The Hungarian Office of Immigration and Nationality (Bevándorlási és Állampolgársági Hivatal) signed a contract in July with a company charged with guarding the four refugee camps in the country, reports Magyar Nemzet. The company, Bizalom Vagyonvédelmi Szolgáltató Zrt. (Trust Property Protection Services) was awarded HUF 482 million (USD 1.76 million) for guarding camps or reception centers at Bicske, Vámosszabadi, Debrecen and Nagyfa.
By the time the lucrative contract was signed, two of the camps were already non-operational: the Debrecen camp was shut down last December, and the camp at Nagyfa was closed in May. The camp at Bicske is slated for suspension by the end of the year.
Bizalom Vagyonvédelmi Szolgáltató Zrt., the security company hired to guard the empty camps “24 hours a day, in 12 hour shifts”, has come under scrutiny before for its tendency to create “frequently changing phantom subcontractors” to do its work. The company officially employs 108 people, not nearly enough to fulfill its many contracts. It establishes a chain of subcontracting companies to undertake the work, and this way, when it comes time to pay taxes, they can liquidate the subcontracting companies and take their earnings tax-free, writes Átlátszó blog. (Not a small sum: they earned HUF 1.4 billion [USD 5.1 million] in 2014 and HUF 1.3 billion last year.)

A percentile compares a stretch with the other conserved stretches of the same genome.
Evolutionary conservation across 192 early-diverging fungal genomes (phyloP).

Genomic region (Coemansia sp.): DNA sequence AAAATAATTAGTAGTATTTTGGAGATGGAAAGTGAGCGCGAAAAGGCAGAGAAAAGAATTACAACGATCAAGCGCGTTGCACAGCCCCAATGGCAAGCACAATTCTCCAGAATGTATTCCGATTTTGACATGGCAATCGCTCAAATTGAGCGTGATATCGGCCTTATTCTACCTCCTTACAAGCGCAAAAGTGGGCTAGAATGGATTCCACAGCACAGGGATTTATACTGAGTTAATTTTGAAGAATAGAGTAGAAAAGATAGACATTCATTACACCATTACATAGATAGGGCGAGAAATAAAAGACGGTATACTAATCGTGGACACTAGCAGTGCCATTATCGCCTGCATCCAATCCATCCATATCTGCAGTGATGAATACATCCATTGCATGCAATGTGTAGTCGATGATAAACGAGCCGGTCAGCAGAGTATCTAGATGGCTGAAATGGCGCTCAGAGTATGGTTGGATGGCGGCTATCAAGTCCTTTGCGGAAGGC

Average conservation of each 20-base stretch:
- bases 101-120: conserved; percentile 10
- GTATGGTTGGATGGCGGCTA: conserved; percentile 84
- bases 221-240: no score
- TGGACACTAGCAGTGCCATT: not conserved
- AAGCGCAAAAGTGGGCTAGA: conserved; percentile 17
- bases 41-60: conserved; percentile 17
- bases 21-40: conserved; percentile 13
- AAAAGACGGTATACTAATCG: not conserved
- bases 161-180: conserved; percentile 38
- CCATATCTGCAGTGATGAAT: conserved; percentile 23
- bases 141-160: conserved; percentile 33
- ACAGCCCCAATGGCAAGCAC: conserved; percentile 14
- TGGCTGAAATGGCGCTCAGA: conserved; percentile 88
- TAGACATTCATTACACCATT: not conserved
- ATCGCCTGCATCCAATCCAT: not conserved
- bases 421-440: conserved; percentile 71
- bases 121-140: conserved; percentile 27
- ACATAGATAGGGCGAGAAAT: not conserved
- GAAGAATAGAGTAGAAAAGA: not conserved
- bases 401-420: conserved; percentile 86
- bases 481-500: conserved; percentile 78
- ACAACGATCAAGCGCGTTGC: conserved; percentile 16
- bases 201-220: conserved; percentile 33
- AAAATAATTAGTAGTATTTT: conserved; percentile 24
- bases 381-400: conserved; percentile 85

A disagreement with the neighbors
The camps may not remain empty for long, however. Austria declared Wednesday that it will initiate legal proceedings against Hungary if the latter refuses to take back those asylum-seekers who must be processed in the first EU country they entered, according to EU law.
Austrian Interior Secretary Wolfgang Sobotka told Austrian radio, “The European Union is responsible for enforcing the Dublin Accords, and any member country or group of countries that consistently violate the law can count on legal consequences.” When asked what Vienna would do if Hungary refused to take back the asylum seekers, Sobotka said, “In this case Austria must initiate a lawsuit.”
Hungarian officials counter with the argument that most asylum-seekers who Austria wants to send back to Hungary in fact first entered the EU through Greece, and should therefore be sent there.
“The Hungarian position is simple and unchanged: We will only take those back who first entered the European Union through Hungary,” said Hungarian Minister of Foreign Affairs Péter Szijjártó.
However, several court decisions have already determined that refugees cannot be sent back to Greece because the state of its asylum system is inhumane and degrading.